Archive for the 'Asia' CategoryThursday, October 10, 2019 at 11:12 AM
WWN member at Ramsar Network Japan (RNJ) Minoru Kashiwagi has submitted a motion for the IUCN’s World Conservation Congress 2020. The motion is about the natural flow of water for the conservation of wetlands.
The IUCN is one of the biggest international non-governmental organisations with members from governments, civil society organisations and, indigenous people’s organisations. It is one of the founders of Ramsar Convention on Wetlands, and is one of the six International Organisation Partners (IOPs) of Ramsar Convention. IOPs are non-governmental organisations and not parties to the convention but that are given a status equivalent to parties except for voting because of their contributions for implementation etc. The Ramsar Secretariat is hosted at IUCN Headquarters at Gland, Switzerland. In this sense the IUCN has been supportive to NGOs ever since. It supoorted pre-COP NGO forums of Multilateral Environment Agreements in late 90s and early 2000s in the name of Global Biodiversity Forum. The forums provided opportunities for local groups to participate in COPs and to make presentations on their activities to the world.
Submission of a motion to the Congress of IUCN can be an effective tool for NGOs, especially grassroots and indigenous groups. Non-governmental members can submit a motion directly. It is not like in the case of a draft resolution at Ramsar COP. In the case of COP only parties, i.e. government, can submit. NGOs have to find a party to propose a resolution. Once adopted, a motion will be a resolution or recommendation that all members of the IUCN, be they government or non-gorvernmental organisations, have to follow.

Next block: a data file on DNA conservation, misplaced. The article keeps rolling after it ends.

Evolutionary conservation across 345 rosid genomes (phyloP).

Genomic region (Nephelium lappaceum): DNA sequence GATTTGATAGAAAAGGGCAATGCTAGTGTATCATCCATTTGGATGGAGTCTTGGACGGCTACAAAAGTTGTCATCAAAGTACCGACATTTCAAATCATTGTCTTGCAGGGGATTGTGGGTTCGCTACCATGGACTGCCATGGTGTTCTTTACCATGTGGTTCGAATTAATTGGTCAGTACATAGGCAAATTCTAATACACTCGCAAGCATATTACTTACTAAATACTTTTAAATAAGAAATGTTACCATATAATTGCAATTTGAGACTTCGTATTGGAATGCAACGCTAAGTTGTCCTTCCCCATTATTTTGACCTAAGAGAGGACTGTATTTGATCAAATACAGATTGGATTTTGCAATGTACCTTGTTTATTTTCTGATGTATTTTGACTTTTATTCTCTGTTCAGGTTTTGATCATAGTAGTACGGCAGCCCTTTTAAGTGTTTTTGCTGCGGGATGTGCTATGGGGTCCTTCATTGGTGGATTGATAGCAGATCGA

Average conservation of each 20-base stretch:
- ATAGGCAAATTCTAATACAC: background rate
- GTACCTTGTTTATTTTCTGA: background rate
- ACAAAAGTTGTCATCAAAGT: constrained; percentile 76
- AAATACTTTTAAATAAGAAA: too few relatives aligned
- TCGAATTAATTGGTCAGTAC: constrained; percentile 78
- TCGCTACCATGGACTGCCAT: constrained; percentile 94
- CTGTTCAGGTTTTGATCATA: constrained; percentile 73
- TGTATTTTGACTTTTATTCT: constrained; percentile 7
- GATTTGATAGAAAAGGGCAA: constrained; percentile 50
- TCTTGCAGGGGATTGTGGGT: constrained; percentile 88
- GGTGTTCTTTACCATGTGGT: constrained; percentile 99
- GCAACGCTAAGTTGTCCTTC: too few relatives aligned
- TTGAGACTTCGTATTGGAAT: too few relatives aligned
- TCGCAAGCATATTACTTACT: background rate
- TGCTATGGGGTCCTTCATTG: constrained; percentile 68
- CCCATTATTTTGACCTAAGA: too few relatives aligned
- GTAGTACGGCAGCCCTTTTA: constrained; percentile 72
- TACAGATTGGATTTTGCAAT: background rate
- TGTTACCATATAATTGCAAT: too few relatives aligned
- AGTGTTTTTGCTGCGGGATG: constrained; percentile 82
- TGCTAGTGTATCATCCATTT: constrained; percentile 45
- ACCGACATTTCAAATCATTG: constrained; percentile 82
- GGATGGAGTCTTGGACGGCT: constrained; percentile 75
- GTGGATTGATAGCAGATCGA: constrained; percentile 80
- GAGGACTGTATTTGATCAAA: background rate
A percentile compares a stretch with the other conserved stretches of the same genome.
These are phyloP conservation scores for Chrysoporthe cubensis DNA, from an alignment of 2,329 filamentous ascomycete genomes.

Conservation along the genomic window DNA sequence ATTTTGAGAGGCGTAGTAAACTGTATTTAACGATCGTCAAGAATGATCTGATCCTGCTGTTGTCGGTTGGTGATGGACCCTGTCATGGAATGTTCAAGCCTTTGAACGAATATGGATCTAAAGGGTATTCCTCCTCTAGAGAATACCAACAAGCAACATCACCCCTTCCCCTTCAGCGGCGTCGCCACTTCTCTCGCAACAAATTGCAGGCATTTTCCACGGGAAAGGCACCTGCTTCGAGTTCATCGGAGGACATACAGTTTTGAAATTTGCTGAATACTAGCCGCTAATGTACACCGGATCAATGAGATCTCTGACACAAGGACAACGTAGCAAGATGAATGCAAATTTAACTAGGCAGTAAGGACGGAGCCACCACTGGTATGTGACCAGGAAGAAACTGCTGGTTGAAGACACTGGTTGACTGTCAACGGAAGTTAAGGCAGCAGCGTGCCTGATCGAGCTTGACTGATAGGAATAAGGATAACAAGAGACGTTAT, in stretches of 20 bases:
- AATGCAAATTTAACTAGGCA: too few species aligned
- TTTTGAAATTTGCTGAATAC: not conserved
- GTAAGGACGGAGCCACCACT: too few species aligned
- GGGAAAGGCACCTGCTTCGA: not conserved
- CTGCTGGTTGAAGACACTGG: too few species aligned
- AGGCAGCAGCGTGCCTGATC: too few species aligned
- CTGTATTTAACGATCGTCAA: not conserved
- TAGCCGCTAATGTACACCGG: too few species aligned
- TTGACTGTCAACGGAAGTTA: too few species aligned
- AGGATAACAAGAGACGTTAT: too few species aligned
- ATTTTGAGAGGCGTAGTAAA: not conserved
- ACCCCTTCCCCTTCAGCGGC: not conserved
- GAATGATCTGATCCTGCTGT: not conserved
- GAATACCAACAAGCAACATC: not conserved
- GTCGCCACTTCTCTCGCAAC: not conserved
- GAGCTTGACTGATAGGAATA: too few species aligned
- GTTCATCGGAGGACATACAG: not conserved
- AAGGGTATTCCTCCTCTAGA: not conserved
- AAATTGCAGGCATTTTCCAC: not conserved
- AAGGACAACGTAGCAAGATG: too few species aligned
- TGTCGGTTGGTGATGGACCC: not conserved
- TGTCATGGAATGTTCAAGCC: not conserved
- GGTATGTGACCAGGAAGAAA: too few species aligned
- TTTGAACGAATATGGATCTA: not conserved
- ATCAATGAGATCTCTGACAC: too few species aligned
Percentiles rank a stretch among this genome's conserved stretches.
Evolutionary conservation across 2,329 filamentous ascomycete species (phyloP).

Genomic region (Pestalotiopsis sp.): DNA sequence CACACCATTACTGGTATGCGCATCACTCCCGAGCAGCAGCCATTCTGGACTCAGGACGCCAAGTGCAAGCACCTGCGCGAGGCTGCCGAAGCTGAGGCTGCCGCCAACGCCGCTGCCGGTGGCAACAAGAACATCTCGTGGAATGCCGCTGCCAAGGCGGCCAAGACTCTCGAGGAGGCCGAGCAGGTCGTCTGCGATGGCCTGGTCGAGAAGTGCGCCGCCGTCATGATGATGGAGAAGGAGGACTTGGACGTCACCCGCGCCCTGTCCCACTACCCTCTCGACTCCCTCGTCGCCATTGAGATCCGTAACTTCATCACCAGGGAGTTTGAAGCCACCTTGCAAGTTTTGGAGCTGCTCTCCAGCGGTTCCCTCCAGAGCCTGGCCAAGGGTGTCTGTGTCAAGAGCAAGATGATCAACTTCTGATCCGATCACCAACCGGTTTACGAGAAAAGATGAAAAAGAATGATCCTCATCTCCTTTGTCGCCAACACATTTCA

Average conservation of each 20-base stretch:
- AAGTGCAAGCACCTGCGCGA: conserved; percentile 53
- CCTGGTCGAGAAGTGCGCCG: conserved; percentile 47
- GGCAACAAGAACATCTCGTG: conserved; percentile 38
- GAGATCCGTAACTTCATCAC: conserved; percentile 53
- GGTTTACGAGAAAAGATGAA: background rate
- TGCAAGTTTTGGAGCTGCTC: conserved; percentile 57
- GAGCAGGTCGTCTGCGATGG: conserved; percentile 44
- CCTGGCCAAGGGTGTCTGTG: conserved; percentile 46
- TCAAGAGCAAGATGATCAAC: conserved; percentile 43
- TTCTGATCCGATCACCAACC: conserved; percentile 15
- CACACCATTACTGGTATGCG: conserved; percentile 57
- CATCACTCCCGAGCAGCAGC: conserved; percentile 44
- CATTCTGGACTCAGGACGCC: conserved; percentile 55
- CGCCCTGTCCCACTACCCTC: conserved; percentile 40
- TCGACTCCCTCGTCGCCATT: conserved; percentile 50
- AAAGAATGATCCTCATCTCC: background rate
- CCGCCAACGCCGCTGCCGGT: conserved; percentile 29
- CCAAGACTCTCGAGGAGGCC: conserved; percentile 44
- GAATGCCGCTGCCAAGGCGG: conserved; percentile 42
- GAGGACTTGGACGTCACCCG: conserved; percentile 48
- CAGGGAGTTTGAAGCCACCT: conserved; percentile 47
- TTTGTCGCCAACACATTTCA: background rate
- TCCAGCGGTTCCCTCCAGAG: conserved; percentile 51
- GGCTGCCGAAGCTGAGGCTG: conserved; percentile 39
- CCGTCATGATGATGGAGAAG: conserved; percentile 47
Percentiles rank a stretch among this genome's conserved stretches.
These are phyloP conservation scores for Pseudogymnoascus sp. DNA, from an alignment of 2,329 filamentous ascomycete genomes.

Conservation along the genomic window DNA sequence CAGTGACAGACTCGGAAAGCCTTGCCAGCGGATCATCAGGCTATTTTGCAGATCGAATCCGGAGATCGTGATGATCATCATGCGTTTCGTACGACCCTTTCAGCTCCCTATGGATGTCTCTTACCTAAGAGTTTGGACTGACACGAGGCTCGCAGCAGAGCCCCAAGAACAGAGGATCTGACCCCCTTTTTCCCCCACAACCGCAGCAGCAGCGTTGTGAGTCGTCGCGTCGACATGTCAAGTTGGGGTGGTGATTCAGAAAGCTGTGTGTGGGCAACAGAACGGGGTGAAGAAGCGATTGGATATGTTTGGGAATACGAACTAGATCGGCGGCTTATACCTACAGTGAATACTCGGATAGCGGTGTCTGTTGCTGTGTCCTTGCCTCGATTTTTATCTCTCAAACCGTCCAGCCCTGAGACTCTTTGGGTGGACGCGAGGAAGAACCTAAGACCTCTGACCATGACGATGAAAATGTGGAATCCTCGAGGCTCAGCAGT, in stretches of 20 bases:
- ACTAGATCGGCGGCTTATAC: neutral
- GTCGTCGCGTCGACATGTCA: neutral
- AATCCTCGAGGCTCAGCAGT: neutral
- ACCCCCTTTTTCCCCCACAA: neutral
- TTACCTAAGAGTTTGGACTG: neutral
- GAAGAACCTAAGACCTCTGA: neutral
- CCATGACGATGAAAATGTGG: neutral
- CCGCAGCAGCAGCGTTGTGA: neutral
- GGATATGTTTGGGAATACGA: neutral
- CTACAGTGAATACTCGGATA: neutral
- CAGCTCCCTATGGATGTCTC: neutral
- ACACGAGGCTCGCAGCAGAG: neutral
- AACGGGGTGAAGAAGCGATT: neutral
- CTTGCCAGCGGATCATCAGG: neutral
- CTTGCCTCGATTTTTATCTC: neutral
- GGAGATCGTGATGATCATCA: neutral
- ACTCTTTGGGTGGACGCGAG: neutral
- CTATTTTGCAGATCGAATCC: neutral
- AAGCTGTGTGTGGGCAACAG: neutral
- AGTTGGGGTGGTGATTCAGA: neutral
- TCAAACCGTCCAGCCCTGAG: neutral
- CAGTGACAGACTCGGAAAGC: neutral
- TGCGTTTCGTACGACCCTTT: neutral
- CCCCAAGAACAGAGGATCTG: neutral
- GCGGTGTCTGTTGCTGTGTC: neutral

The submission of this Motion is a result of a joint project of WWN, RNJ and Korea Wetland NGO Network (KWNN) on the natural flow of water. It started at an international NGO workshop organised by WWN/KWNN/RNJ in Busan, Republic of Korea, in 2017. It is a project to halt the degradation/loss of wetlands due to developments on the flow of water from the headstream to estuaries and to coastal region less than 6 m in depth as defined by Ramsar Convention on Wetlands. KWNN proposed this project to address the national project of Four Rivers Project described in the appeal on WWN website. There have been many cases of degradation and loss in Japan and East Asia where there has been and was a strong pressure of development. KWNN and RNJ took the initiative for this project since then.
The motion calls on member states to legislate against risks to indigenous people, ecosystems, and local communities, by new projects that would prevent the natural flow of water, in particular, construction projects.
The motion points out the value of free-flowing rivers to ecologically-based disaster risk-reduction (EcoDRR), and the examples of the removal of Arase Dam in Kumamoto Prefecture in Japan, proposal of re-naturalisation of rivers by Republic of Korea and EU Water Directive linking water and ecosystem services.
Before reaching the Congress, IUCN members will discuss the proposed motions and vote online on a selection to be brought forward to the Congress itself. If you are eligible and would like to discuss the motion with Minoru, please get in touch.
The Congress will happen in Marseille, France, in June 2020.
Tuesday, July 09, 2019 at 11:41 AM
NGOs have worked together to influence national and international actors to protect an important coastal wetland.
The Chinese coast of the Yellow Sea was always a likely candidate for UNESCO World Heritage Status. The mudflats are vital for millions of migratory birds; they are essential feeding places on the difficult journeys–the birds there often are flying to or from places like the Russian Far East, Australia, and the Bay of Bengal.